Several years later, I was a seminary student. One day in chapel, I heard a sermon about a man with an unusual name, Mephibosheth. He was lame in both feet. He had a disability, an affliction. I learned he faced many challenges, sorrows, and problems. In spite of this, he didn’t know the king of Israel was about to bless his life. The most powerful man in all of Israel, King David went out of his way to bless someone others viewed as unworthy. Our King of kings, our great Lord Almighty desires to do the same for us.

Have you been told your dream of writing is just that a dream? Maybe you’ve been told you haven’t experienced life enough to write, that you’re too young to write, or that the competition is too great? You may be dealing with feelings of doubt, think if only you had a MFA or if your family or spouse supported you more, or maybe you think it’s too late – you’re just too old. If only … Let’s face it, at times we all face challenges and difficulties in our lives that make us feel unworthy to serve the Lord. As Christian writers, we serve the Lord with our writing.

We may feel there is no way God could use us. We dwell on negative thoughts. We focus on why we can’t. We feel it’s too hard or the chances of getting published are stacked against us. I want you to stop those I cannot do it thoughts. Think about the things you and God can do.

Remember, God doesn’t look at our exteriors, our limitations, or our failures. He looks at His flawless creation – that’s you! God says, “I can use you; I want to use you.”
We should live in this truth. Don’t let anyone or anything including self-doubt stand in your way of serving our great King of Kings and Lord of Lords! If he has called you to write, He will provide the platform, publisher and audience/readers. He’s also a big enough God to take care of your financial and emotional needs.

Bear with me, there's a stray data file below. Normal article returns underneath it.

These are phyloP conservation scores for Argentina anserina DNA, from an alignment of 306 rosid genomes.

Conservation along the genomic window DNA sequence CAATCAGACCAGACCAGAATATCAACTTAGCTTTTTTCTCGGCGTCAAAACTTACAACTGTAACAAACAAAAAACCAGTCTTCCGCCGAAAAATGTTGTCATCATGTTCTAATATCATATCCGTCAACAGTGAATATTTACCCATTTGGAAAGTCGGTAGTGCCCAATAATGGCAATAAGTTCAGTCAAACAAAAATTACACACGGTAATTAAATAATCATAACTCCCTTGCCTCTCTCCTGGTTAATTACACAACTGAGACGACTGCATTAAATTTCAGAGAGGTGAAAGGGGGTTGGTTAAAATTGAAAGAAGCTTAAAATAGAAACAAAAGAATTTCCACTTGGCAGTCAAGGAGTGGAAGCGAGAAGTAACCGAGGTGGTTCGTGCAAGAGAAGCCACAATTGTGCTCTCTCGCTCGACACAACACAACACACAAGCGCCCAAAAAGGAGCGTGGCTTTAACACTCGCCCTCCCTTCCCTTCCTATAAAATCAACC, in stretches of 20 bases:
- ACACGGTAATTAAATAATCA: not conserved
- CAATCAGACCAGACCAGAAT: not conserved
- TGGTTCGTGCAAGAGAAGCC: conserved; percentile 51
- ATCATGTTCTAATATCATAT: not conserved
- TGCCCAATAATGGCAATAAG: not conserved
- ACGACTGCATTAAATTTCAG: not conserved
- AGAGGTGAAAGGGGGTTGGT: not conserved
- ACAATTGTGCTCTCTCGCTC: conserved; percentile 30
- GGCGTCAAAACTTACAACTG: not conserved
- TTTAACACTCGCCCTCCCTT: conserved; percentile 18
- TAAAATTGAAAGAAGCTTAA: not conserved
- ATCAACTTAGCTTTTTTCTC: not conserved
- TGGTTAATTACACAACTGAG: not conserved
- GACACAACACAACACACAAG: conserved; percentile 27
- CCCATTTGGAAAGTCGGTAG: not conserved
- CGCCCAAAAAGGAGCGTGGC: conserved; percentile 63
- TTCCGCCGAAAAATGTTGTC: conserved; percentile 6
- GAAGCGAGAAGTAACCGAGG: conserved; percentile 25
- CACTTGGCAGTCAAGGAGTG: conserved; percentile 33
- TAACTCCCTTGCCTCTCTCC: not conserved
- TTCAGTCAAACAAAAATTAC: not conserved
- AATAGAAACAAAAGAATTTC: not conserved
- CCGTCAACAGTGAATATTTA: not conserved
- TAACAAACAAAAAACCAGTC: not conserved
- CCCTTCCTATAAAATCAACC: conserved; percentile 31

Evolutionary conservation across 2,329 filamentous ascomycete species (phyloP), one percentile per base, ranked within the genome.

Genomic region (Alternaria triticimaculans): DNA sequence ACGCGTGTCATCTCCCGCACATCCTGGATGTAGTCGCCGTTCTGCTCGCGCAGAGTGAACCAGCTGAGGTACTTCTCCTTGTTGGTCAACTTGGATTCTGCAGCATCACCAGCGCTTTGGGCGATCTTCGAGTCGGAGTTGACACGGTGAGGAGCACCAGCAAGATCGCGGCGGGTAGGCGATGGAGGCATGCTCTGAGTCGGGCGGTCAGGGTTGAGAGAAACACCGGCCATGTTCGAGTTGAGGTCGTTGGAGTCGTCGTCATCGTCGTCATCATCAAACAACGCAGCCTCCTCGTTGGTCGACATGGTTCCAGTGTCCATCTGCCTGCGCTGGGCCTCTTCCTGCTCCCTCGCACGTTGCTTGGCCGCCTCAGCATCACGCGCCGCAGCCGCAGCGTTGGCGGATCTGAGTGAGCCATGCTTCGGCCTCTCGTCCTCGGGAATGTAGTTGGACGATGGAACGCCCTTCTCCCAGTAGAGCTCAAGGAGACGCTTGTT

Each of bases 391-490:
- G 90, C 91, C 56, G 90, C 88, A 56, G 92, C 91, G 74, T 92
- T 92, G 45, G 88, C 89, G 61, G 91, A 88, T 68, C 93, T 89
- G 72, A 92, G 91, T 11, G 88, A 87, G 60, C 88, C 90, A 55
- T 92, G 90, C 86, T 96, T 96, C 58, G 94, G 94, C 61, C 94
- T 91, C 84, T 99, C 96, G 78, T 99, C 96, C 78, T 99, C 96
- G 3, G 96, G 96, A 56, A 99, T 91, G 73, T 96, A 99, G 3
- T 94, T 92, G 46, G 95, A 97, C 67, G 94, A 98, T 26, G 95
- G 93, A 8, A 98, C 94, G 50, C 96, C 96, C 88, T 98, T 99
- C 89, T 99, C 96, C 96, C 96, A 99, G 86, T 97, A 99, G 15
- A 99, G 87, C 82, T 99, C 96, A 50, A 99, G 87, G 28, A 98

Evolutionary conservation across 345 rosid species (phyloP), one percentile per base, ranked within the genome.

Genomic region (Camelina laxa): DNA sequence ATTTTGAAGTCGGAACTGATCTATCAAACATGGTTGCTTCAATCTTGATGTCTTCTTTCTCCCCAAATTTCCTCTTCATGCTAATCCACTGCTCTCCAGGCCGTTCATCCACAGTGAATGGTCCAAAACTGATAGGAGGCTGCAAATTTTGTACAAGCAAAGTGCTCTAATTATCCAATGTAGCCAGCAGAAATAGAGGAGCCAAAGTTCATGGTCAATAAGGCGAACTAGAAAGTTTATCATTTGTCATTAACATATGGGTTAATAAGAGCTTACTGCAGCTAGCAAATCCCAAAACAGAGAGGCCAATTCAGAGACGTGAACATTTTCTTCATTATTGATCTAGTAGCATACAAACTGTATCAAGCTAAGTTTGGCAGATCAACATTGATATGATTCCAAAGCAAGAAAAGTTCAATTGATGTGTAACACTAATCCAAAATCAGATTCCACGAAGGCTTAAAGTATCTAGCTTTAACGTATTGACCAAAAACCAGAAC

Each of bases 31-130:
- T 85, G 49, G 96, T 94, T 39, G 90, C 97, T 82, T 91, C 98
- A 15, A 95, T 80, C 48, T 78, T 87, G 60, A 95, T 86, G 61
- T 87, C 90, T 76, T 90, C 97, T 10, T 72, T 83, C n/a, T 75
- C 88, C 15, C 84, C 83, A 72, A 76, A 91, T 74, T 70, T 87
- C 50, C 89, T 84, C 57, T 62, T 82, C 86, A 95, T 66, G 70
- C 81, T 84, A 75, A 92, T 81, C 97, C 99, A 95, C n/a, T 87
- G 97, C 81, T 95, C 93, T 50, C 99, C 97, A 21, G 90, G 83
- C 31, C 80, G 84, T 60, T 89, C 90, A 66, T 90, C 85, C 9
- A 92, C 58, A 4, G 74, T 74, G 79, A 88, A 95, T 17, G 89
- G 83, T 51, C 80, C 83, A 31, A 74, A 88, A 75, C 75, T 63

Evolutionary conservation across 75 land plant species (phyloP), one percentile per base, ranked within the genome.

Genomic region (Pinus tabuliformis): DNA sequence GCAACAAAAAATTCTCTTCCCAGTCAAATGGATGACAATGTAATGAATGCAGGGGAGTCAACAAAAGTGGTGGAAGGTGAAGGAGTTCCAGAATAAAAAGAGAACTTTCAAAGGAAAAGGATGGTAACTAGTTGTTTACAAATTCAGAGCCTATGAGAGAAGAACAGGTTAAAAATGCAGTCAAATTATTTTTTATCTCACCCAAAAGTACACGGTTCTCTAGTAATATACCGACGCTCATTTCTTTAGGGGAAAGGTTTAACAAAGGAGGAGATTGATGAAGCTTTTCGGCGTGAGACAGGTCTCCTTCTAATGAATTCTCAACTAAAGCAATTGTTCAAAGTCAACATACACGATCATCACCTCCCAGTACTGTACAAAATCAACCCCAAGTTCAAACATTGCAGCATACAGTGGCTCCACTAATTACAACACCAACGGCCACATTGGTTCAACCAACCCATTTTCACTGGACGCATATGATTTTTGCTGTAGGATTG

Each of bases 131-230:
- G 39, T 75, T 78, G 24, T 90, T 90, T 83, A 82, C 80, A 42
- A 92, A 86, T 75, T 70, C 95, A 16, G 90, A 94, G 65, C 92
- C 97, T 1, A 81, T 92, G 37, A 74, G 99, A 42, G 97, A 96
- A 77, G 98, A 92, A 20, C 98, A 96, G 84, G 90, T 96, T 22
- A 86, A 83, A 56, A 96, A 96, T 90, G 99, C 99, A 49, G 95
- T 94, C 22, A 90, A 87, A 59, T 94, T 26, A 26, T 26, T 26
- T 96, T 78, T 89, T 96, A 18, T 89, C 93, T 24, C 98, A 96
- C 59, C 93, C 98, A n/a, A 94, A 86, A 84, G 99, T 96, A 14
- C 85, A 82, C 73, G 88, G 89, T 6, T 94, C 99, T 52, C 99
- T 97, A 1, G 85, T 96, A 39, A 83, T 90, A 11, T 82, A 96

My name is not a household name as a writer. I do not support myself writing. Thirty years ago last month my first magazine article was published. I was paid 2½ cents a word. Since I sold the first article in 1981, I have had many articles and poems published. You can see a partial listing of my work at http://jimmiekepler.com/publications-and-poems/. I have have hundreds rejected. I have had a nonfiction book initially accepted and then killed when an editor changed. I have a historical fiction book that’s been rejected a couple of times and yet I keep on submitting while writing the next book. I am a regular contributing book reviewer for a national magazine.

What can I say? I love to write and read. I writing is your thing, ignore the negative thinkers, and trust God and write!

Road Trip to the University of Texas McDonald Observatory

McDonald Observatory
McDonald Observatory

In October 1974, I made my first trip to the University of Texas McDonald Observatory. It was 500 miles one-way from the campus of the University of Texas at Arlington (UT Arlington) to Fort Davis, Texas. I went to do the required astronomical labs for my physics class in astronomy.

The trip was a caravan from the UT Arlington campus to far west Texas. We departed about 2 PM on Friday, October 4, 1974. We headed from Arlington west on Interstate 20 (yes it was built way back then). We drove to Lake Colorado City State Park about 3 miles south of Interstate 20 just southwest of Colorado City, Texas. I pitched my tent. I shared the tent with 4 young women and one young man that were fellow cadets in the UT Arlington ROTC program. Three of them were prior service (US military veterans).

The next morning we got up early and headed west. We stopped at a Stuckey’s (remember them?) getting two scrambled eggs with toast and bacon or sausage plus coffee for under a dollar. The journey continued to Pecos, Texas. There we left Interstate 20 and headed south on Texas Highway 17. We crossed Interstate 10 at Balmorhea, Texas and head south to Fort Davis. We camped at the Davis Mountains State Park.